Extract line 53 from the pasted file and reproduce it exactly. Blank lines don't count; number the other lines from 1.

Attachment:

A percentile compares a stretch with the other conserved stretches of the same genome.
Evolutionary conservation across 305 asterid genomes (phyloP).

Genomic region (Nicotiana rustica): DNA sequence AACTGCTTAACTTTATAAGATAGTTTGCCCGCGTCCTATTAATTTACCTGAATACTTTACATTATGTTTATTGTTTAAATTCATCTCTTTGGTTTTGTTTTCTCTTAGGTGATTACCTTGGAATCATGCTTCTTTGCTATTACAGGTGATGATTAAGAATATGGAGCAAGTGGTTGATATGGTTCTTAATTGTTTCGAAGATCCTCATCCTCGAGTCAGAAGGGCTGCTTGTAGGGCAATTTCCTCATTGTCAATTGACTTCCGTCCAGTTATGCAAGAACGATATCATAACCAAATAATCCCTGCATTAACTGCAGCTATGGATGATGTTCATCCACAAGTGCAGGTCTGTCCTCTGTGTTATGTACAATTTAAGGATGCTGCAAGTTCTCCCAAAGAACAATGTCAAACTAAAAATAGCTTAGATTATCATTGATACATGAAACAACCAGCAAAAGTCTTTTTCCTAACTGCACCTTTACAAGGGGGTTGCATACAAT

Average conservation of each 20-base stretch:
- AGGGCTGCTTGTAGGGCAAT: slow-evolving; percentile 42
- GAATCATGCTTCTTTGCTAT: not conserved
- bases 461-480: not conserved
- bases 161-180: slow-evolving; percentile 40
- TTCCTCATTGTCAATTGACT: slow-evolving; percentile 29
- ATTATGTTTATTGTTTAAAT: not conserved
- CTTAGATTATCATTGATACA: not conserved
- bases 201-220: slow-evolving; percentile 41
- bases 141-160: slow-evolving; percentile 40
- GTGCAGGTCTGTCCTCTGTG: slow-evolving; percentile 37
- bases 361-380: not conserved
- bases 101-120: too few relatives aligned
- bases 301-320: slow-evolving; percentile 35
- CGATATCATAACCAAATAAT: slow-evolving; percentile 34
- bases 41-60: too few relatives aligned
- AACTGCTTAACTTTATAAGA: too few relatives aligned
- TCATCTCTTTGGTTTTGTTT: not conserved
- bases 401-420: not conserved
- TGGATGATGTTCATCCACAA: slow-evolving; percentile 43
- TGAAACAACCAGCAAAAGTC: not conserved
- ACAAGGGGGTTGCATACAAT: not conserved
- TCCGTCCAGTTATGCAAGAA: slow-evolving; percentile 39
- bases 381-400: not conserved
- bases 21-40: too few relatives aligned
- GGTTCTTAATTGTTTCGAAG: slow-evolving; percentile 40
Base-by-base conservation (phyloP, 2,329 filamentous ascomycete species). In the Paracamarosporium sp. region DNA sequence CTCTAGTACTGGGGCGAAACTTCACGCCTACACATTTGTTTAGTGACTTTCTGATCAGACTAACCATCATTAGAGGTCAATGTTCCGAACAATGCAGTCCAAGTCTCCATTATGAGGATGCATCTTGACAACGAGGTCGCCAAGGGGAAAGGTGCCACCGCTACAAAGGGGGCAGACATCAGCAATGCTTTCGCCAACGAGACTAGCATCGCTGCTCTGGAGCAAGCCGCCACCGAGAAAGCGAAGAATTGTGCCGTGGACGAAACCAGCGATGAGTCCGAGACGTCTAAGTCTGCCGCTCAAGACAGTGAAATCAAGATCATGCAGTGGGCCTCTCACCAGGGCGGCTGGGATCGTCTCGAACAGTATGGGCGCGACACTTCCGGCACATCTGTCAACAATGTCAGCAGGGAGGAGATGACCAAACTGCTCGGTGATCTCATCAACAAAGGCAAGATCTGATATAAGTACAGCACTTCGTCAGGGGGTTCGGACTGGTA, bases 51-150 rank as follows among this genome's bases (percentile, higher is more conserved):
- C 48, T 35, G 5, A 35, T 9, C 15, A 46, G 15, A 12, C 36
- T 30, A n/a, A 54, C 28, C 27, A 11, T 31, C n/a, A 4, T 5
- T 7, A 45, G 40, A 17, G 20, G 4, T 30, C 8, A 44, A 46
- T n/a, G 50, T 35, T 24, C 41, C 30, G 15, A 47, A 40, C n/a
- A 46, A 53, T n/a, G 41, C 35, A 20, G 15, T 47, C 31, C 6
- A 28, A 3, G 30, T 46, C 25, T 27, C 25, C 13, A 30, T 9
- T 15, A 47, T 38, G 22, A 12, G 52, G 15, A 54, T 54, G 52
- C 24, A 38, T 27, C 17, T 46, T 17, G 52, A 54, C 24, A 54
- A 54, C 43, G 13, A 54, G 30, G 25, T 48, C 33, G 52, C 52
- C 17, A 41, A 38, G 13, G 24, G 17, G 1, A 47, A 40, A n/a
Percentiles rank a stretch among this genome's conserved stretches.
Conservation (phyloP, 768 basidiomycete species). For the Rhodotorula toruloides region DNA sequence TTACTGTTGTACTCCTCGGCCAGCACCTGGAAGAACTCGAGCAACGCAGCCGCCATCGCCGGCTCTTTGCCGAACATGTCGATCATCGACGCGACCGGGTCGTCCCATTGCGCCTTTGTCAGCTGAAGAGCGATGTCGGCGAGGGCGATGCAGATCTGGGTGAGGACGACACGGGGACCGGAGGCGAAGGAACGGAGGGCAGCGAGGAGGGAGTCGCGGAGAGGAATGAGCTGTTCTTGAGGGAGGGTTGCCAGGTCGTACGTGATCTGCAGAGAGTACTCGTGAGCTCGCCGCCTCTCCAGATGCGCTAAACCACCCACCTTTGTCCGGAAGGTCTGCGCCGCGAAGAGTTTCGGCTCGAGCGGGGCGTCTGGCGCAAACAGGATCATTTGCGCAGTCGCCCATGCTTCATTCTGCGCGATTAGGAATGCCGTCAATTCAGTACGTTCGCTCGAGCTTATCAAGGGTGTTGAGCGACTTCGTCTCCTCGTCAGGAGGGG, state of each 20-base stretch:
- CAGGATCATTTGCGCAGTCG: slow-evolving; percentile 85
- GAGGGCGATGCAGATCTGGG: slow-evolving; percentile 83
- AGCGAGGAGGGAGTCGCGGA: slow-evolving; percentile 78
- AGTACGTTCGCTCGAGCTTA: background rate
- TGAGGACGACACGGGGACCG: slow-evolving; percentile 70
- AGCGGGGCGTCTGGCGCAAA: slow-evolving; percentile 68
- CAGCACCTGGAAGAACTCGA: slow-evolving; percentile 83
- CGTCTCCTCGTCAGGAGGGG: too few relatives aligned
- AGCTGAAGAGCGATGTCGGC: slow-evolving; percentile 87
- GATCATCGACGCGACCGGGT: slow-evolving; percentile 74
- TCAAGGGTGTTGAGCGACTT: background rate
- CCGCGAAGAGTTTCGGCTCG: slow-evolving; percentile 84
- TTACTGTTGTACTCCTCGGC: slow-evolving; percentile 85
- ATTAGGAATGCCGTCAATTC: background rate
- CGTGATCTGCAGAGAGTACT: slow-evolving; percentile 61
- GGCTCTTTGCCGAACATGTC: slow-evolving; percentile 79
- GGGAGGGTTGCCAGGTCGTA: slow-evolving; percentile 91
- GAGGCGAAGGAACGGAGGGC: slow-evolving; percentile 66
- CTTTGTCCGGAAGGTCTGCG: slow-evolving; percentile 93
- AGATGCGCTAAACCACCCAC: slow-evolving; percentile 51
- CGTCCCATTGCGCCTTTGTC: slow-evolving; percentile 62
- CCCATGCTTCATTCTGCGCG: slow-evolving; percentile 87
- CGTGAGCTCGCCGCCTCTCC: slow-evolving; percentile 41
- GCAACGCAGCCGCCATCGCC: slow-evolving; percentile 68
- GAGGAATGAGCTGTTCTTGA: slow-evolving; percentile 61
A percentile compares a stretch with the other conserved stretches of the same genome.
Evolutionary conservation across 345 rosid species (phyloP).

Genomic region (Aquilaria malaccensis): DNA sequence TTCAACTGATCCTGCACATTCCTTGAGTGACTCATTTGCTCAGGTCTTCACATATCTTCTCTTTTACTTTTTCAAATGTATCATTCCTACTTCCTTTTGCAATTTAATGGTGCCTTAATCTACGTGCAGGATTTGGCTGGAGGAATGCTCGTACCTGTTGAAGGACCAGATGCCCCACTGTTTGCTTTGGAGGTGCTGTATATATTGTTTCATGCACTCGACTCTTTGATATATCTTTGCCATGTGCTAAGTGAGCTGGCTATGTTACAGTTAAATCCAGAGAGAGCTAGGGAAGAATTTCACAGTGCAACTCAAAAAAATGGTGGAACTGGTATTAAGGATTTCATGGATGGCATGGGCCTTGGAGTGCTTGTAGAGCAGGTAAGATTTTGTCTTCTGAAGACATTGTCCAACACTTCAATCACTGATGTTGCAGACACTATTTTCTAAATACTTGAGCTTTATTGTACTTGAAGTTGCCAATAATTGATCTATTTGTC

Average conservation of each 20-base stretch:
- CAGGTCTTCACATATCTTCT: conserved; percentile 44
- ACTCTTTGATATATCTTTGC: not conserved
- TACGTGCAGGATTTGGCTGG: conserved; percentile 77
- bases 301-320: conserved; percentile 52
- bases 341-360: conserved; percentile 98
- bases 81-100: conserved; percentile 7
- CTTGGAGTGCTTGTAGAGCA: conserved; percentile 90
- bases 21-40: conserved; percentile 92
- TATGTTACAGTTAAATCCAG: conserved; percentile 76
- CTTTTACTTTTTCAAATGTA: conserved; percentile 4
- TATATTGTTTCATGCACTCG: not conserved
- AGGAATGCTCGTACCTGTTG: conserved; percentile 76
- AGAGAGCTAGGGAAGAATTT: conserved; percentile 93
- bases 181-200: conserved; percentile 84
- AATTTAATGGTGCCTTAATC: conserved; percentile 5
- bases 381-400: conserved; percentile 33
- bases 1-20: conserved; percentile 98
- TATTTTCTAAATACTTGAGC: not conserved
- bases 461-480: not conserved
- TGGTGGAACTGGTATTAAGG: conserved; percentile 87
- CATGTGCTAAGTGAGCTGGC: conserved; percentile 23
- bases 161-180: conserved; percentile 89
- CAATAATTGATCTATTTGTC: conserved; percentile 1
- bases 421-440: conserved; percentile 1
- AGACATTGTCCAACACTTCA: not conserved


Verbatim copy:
- TCAAGGGTGTTGAGCGACTT: background rate